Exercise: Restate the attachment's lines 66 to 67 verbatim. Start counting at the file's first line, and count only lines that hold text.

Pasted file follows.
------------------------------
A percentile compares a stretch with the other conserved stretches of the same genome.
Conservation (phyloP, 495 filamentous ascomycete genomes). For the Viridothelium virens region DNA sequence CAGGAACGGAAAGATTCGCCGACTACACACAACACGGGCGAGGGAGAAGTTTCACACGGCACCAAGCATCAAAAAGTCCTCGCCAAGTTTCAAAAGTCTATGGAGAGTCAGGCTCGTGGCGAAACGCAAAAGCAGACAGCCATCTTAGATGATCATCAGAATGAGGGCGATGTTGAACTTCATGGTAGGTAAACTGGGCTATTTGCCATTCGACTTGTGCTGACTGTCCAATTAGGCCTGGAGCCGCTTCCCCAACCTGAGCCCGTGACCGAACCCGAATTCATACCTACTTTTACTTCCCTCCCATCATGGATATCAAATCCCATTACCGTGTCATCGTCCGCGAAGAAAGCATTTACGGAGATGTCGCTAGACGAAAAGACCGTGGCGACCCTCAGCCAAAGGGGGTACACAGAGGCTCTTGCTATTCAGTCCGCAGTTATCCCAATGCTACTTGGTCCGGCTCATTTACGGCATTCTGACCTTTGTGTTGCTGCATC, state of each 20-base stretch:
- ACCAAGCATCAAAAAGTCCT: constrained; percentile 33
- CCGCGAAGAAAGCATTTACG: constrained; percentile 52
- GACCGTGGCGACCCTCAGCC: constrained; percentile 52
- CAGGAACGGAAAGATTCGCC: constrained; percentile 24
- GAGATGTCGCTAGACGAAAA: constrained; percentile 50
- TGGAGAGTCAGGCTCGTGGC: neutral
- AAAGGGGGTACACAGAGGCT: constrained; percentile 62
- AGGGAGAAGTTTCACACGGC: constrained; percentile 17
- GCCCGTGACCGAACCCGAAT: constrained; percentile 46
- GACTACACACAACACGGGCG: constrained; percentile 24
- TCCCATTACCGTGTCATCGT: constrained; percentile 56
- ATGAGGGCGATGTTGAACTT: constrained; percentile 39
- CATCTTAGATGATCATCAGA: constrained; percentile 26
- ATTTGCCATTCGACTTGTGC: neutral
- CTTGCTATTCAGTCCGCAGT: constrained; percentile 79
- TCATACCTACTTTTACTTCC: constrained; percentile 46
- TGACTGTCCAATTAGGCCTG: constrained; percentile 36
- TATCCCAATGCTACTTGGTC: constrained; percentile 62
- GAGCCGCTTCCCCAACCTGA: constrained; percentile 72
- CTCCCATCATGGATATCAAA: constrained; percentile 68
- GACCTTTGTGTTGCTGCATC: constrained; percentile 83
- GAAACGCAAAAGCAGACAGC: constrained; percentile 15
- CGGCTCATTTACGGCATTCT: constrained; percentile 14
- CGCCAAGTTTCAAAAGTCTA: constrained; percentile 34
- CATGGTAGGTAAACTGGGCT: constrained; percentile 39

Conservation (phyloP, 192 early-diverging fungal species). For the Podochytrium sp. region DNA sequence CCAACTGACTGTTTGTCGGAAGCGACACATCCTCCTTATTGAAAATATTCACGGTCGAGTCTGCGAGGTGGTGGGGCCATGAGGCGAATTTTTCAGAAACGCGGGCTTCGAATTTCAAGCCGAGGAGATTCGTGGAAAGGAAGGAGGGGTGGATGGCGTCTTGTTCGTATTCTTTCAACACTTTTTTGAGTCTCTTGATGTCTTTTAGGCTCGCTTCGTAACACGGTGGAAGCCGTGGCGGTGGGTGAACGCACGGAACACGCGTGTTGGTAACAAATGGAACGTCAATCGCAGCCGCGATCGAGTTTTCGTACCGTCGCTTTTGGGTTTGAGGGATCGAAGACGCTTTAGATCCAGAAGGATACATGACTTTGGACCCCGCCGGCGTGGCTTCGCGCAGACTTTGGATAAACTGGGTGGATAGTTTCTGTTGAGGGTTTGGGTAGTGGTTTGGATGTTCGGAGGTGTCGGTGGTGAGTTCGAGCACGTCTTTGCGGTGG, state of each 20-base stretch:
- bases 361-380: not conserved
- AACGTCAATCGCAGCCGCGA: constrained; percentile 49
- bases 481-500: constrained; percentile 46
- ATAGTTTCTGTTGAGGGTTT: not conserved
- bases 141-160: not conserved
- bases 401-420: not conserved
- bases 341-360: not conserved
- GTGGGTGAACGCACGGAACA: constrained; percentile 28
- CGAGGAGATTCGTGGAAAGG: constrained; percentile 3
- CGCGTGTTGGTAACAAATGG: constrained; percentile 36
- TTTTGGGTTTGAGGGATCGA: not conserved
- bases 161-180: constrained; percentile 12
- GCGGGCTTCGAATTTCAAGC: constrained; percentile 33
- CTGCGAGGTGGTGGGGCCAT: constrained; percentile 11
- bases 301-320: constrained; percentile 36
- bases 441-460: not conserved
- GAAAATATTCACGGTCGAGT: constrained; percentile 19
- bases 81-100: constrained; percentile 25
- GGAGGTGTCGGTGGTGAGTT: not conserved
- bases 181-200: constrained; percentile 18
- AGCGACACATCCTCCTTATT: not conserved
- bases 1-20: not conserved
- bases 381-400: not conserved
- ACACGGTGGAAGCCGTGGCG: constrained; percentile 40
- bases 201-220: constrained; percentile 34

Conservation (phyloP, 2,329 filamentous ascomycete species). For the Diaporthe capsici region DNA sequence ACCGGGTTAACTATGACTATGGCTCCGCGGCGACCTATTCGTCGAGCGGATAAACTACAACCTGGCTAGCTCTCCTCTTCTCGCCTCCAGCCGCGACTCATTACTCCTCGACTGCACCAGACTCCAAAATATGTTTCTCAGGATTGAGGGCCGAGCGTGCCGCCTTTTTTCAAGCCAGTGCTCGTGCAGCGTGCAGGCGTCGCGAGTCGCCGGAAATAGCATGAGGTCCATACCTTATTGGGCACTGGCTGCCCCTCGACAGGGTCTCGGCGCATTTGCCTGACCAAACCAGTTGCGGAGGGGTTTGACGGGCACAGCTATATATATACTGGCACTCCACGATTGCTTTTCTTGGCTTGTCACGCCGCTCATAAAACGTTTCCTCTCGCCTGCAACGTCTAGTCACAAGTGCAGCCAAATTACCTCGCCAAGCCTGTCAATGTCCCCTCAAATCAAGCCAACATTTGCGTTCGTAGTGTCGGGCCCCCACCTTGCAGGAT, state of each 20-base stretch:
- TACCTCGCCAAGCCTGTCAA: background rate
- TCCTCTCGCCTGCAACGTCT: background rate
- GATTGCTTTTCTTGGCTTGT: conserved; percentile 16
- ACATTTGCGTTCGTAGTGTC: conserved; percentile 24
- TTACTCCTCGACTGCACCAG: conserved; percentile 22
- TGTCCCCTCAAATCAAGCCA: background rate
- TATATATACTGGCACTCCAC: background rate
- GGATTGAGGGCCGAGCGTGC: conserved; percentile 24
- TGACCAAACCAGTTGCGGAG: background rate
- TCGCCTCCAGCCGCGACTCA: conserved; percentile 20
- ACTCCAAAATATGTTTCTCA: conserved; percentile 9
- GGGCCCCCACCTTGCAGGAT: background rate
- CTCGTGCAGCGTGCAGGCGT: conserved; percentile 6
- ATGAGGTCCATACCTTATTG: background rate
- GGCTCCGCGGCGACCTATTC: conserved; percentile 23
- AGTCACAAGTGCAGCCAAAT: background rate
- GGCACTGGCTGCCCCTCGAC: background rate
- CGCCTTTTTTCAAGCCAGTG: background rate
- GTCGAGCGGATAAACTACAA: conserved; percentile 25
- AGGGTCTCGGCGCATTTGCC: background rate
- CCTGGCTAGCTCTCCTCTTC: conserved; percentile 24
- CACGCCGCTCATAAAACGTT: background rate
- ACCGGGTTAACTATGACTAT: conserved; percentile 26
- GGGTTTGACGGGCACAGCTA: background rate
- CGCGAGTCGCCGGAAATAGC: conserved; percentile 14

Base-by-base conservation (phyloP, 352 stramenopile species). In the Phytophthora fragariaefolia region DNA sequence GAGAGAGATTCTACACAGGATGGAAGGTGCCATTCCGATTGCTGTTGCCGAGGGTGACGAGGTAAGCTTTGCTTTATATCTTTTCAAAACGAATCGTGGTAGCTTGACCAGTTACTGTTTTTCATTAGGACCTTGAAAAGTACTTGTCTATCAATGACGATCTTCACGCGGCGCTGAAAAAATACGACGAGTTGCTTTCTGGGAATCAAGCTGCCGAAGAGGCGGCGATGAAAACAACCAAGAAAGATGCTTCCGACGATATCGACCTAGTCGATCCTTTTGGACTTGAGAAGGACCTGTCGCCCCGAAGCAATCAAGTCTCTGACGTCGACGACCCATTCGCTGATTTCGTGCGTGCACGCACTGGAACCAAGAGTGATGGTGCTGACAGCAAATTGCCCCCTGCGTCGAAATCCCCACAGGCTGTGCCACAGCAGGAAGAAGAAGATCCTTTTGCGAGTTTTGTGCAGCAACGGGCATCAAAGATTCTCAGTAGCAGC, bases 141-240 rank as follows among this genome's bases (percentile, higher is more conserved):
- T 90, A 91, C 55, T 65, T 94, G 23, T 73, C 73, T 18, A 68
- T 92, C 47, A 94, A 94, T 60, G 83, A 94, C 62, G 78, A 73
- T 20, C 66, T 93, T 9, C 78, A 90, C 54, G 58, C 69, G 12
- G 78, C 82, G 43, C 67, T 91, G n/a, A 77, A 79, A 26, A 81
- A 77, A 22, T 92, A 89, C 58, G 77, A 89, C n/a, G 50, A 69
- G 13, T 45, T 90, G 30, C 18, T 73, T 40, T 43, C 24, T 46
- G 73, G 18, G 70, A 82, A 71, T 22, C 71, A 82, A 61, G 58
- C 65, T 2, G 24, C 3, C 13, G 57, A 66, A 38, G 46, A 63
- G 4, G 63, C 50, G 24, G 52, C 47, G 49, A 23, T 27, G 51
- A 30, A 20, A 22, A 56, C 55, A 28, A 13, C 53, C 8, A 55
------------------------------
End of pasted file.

- GGGCCCCCACCTTGCAGGAT: background rate
- CTCGTGCAGCGTGCAGGCGT: conserved; percentile 6